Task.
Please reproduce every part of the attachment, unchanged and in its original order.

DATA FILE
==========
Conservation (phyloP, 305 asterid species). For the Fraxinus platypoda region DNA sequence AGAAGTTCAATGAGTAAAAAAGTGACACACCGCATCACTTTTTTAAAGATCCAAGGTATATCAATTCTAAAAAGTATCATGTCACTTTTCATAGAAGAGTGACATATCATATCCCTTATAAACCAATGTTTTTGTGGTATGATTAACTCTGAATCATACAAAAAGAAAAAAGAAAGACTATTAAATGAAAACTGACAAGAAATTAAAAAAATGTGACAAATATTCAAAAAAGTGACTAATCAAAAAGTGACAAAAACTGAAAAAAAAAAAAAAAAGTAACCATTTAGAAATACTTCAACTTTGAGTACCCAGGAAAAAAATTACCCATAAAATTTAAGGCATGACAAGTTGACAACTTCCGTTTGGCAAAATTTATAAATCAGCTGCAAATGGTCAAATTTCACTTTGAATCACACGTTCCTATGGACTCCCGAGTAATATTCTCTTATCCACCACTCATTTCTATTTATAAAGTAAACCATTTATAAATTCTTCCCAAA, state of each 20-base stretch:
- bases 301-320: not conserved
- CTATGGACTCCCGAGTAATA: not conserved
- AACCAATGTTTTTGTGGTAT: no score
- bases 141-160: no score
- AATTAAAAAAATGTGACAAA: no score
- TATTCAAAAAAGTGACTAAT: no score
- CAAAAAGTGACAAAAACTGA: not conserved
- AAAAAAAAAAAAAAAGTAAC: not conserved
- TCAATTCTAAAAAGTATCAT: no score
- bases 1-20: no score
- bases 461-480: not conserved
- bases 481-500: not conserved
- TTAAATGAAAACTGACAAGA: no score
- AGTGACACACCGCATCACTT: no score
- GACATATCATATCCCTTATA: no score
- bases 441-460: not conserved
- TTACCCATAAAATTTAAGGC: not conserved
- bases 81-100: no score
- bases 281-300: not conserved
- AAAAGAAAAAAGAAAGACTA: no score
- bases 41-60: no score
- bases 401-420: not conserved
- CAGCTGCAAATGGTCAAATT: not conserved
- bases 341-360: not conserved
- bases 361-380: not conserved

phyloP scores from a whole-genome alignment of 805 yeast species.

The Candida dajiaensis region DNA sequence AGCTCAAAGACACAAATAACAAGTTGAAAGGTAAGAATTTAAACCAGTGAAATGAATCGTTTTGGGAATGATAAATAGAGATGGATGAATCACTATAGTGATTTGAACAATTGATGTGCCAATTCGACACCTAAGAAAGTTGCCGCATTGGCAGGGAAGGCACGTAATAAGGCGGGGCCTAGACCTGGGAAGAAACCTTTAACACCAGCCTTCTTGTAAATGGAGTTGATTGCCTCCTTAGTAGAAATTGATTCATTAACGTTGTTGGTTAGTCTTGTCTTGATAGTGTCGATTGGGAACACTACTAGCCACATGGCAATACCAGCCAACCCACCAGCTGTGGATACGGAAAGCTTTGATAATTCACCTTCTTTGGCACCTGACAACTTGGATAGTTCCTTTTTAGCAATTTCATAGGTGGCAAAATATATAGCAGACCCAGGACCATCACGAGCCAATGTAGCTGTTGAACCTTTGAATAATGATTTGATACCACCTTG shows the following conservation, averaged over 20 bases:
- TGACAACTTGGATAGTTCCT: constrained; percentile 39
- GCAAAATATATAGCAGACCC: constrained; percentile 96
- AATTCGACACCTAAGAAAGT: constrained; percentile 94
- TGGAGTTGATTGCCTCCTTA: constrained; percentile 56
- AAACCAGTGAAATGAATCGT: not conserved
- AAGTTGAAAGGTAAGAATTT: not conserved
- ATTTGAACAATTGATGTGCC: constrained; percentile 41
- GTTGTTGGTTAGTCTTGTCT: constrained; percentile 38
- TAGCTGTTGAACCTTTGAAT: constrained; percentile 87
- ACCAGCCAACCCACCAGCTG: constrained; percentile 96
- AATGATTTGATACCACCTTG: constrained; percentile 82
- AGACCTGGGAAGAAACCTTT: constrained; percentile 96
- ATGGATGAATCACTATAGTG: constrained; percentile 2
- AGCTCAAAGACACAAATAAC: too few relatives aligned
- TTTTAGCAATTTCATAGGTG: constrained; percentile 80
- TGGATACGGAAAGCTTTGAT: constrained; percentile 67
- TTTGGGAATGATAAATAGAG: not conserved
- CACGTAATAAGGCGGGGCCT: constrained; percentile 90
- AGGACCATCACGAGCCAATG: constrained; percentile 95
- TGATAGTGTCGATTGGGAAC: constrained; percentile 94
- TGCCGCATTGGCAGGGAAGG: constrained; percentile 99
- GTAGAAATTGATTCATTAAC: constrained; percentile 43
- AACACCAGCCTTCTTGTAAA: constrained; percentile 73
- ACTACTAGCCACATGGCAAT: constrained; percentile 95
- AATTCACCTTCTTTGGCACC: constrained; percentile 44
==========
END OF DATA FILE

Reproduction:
Conservation (phyloP, 305 asterid species). For the Fraxinus platypoda region DNA sequence AGAAGTTCAATGAGTAAAAAAGTGACACACCGCATCACTTTTTTAAAGATCCAAGGTATATCAATTCTAAAAAGTATCATGTCACTTTTCATAGAAGAGTGACATATCATATCCCTTATAAACCAATGTTTTTGTGGTATGATTAACTCTGAATCATACAAAAAGAAAAAAGAAAGACTATTAAATGAAAACTGACAAGAAATTAAAAAAATGTGACAAATATTCAAAAAAGTGACTAATCAAAAAGTGACAAAAACTGAAAAAAAAAAAAAAAAGTAACCATTTAGAAATACTTCAACTTTGAGTACCCAGGAAAAAAATTACCCATAAAATTTAAGGCATGACAAGTTGACAACTTCCGTTTGGCAAAATTTATAAATCAGCTGCAAATGGTCAAATTTCACTTTGAATCACACGTTCCTATGGACTCCCGAGTAATATTCTCTTATCCACCACTCATTTCTATTTATAAAGTAAACCATTTATAAATTCTTCCCAAA, state of each 20-base stretch:
- bases 301-320: not conserved
- CTATGGACTCCCGAGTAATA: not conserved
- AACCAATGTTTTTGTGGTAT: no score
- bases 141-160: no score
- AATTAAAAAAATGTGACAAA: no score
- TATTCAAAAAAGTGACTAAT: no score
- CAAAAAGTGACAAAAACTGA: not conserved
- AAAAAAAAAAAAAAAGTAAC: not conserved
- TCAATTCTAAAAAGTATCAT: no score
- bases 1-20: no score
- bases 461-480: not conserved
- bases 481-500: not conserved
- TTAAATGAAAACTGACAAGA: no score
- AGTGACACACCGCATCACTT: no score
- GACATATCATATCCCTTATA: no score
- bases 441-460: not conserved
- TTACCCATAAAATTTAAGGC: not conserved
- bases 81-100: no score
- bases 281-300: not conserved
- AAAAGAAAAAAGAAAGACTA: no score
- bases 41-60: no score
- bases 401-420: not conserved
- CAGCTGCAAATGGTCAAATT: not conserved
- bases 341-360: not conserved
- bases 361-380: not conserved

phyloP scores from a whole-genome alignment of 805 yeast species.

The Candida dajiaensis region DNA sequence AGCTCAAAGACACAAATAACAAGTTGAAAGGTAAGAATTTAAACCAGTGAAATGAATCGTTTTGGGAATGATAAATAGAGATGGATGAATCACTATAGTGATTTGAACAATTGATGTGCCAATTCGACACCTAAGAAAGTTGCCGCATTGGCAGGGAAGGCACGTAATAAGGCGGGGCCTAGACCTGGGAAGAAACCTTTAACACCAGCCTTCTTGTAAATGGAGTTGATTGCCTCCTTAGTAGAAATTGATTCATTAACGTTGTTGGTTAGTCTTGTCTTGATAGTGTCGATTGGGAACACTACTAGCCACATGGCAATACCAGCCAACCCACCAGCTGTGGATACGGAAAGCTTTGATAATTCACCTTCTTTGGCACCTGACAACTTGGATAGTTCCTTTTTAGCAATTTCATAGGTGGCAAAATATATAGCAGACCCAGGACCATCACGAGCCAATGTAGCTGTTGAACCTTTGAATAATGATTTGATACCACCTTG shows the following conservation, averaged over 20 bases:
- TGACAACTTGGATAGTTCCT: constrained; percentile 39
- GCAAAATATATAGCAGACCC: constrained; percentile 96
- AATTCGACACCTAAGAAAGT: constrained; percentile 94
- TGGAGTTGATTGCCTCCTTA: constrained; percentile 56
- AAACCAGTGAAATGAATCGT: not conserved
- AAGTTGAAAGGTAAGAATTT: not conserved
- ATTTGAACAATTGATGTGCC: constrained; percentile 41
- GTTGTTGGTTAGTCTTGTCT: constrained; percentile 38
- TAGCTGTTGAACCTTTGAAT: constrained; percentile 87
- ACCAGCCAACCCACCAGCTG: constrained; percentile 96
- AATGATTTGATACCACCTTG: constrained; percentile 82
- AGACCTGGGAAGAAACCTTT: constrained; percentile 96
- ATGGATGAATCACTATAGTG: constrained; percentile 2
- AGCTCAAAGACACAAATAAC: too few relatives aligned
- TTTTAGCAATTTCATAGGTG: constrained; percentile 80
- TGGATACGGAAAGCTTTGAT: constrained; percentile 67
- TTTGGGAATGATAAATAGAG: not conserved
- CACGTAATAAGGCGGGGCCT: constrained; percentile 90
- AGGACCATCACGAGCCAATG: constrained; percentile 95
- TGATAGTGTCGATTGGGAAC: constrained; percentile 94
- TGCCGCATTGGCAGGGAAGG: constrained; percentile 99
- GTAGAAATTGATTCATTAAC: constrained; percentile 43
- AACACCAGCCTTCTTGTAAA: constrained; percentile 73
- ACTACTAGCCACATGGCAAT: constrained; percentile 95
- AATTCACCTTCTTTGGCACC: constrained; percentile 44